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H.P. Lovecraft’s Advice to Aspiring Writers: Timeless Counsel from 1920

“Popular magazines inculcate a careless and deplorable style which is hard to unlearn… If such things must be read, let them be skimmed over as lightly as possible.”

“If there is a magic in story writing,” Steinbeck admonished, “and I am convinced there is, no one has ever been able to reduce it to a recipe that can be passed from one person to another.” And yet, famous advice on writing abounds.

In January of 1920, iconic science fiction and fantasy author H. P. Lovecraft published a short guide titled “Literary Composition” for United Amateur Press Association — a grassroots literary education collective that dubbed itself an “exponent of amateur journalism,” an early version of today’s blogs and citizen journalism. Found in the anthology Writings in the United Amateur (free download; public library), the essay offers aspiring writers technical tips and big-picture wisdom on the art and craft of the written word.

Much like Jennifer Egan did nearly a century later, Lovecraft stresses the vital osmosis between reading and writing:

No aspiring author should content himself with a mere acquisition of technical rules. … All attempts at gaining literary polish must begin with judicious reading, and the learner must never cease to hold this phase uppermost. In many cases, the usage of good authors will be found a more effective guide than any amount of precept. A page of Addison or of Irving will teach more of style than a whole manual of rules, whilst a story of Poe’s will impress upon the mind a more vivid notion of powerful and correct description and narration than will ten dry chapters of a bulky textbook.

Lovecraft notes the equal importance of non-reading as intellectual choice:

It is also important that cheaper types of reading, if hitherto followed, be dropped. Popular magazines inculcate a careless and deplorable style which is hard to unlearn, and which impedes the acquisition of a purer style. If such things must be read, let them be skimmed over as lightly as possible. An excellent habit to cultivate is the analytical study of the King James Bible. For simple yet rich and forceful English, this masterly production is hard to equal; and even though its Saxon vocabulary and poetic rhythm be unsuited to general composition, it is an invaluable model for writers on quaint or imaginative themes.

He advocates for cultivating a love of uncommon words:

One superlatively important effect of wide reading is the enlargement of vocabulary which always accompanies it. The average student is gravely impeded by the narrow range of words from which he must choose, and he soon discovers that in long compositions he cannot avoid monotony. In reading, the novice should note the varied mode of expression practiced by good authors, and should keep in his mind for future use the many appropriate synonymes he encounters. Never should an unfamiliar word be passed over without elucidation; for with a little conscientious research we may each day add to our conquests in the realm of philology, and become more and more ready for graceful independent expression.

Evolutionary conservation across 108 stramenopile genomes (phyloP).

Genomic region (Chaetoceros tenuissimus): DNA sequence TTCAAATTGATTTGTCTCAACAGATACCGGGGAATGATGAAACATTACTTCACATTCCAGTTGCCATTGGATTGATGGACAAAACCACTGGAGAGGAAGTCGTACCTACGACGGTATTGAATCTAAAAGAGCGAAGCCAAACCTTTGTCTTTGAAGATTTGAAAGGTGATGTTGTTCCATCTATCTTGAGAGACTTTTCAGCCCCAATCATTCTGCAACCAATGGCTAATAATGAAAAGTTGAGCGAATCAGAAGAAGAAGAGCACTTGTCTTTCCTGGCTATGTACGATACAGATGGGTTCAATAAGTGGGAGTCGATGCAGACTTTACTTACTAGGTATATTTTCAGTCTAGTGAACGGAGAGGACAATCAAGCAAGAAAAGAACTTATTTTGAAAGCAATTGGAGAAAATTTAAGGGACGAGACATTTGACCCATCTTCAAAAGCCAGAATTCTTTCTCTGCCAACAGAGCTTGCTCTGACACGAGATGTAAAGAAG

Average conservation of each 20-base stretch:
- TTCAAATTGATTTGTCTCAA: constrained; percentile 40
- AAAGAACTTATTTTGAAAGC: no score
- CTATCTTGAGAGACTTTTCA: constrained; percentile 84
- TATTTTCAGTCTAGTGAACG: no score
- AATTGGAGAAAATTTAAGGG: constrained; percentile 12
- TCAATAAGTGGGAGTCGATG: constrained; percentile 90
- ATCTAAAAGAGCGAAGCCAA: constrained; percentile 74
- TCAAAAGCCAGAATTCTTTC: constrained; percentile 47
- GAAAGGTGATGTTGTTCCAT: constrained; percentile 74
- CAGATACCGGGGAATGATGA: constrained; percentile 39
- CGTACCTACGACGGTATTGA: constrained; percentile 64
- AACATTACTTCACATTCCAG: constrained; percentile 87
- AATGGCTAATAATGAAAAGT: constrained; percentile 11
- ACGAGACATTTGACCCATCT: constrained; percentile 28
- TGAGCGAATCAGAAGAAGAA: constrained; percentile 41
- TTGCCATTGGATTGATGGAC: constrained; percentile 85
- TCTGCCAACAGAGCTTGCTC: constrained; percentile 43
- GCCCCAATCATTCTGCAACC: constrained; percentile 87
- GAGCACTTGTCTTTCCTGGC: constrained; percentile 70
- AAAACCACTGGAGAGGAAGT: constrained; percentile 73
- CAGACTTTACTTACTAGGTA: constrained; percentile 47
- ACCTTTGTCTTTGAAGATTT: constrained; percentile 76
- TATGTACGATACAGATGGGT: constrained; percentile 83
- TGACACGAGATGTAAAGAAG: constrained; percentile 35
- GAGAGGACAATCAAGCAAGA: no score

But in enlarging the vocabulary, we must beware lest we misuse our new possessions. We must remember that there are fine distinctions betwixt apparently similar words, and that language must ever be selected with intelligent care.

Like Thoreau, Lovecraft finds in nature a literary muse:

For the purpose of securing epithets at once accurate and felicitous, the young author should familiarize himself thoroughly with the general aspect and phenomena of Nature, as well as with the ideas and associations which these things produce in the human mind.

He offers a meditation on fact and fiction, with a cautionary note about narrative sequence:

In fictional narration, verisimilitude is absolutely essential. A story must be consistent and must contain no event glaringly removed from the usual order of things, unless that event is the main incident, and is approached with the most careful preparation. In real life, odd and erratic things do occasionally happen; but they are out of place in an ordinary story, since fiction is a sort of idealization of the average. Development should be as lifelike as possible, and a weak, trickling conclusion should be assiduously avoided. The end of a story must be stronger rather than weaker than the beginning; since it is the end which contains the denouement or culmination, and which will leave the strongest impression upon the reader. It would not be amiss for the novice to write the last paragraph of his story first, once a synopsis of the plot has been carefully prepared—as it always should be. In this way he will be able to concentrate his freshest mental vigour upon the most important part of his narrative; and if any changes be later found needful, they can easily be made. In no part of a narrative should a grand or emphatic thought or passage be followed by one of tame or prosaic quality. This is anticlimax, and exposes a writer to much ridicule.

Lovecraft enumerates the twenty most common mistakes of young authors, “aside from those gross violations of syntax which ordinary education corrects,” and offers a common cure for all: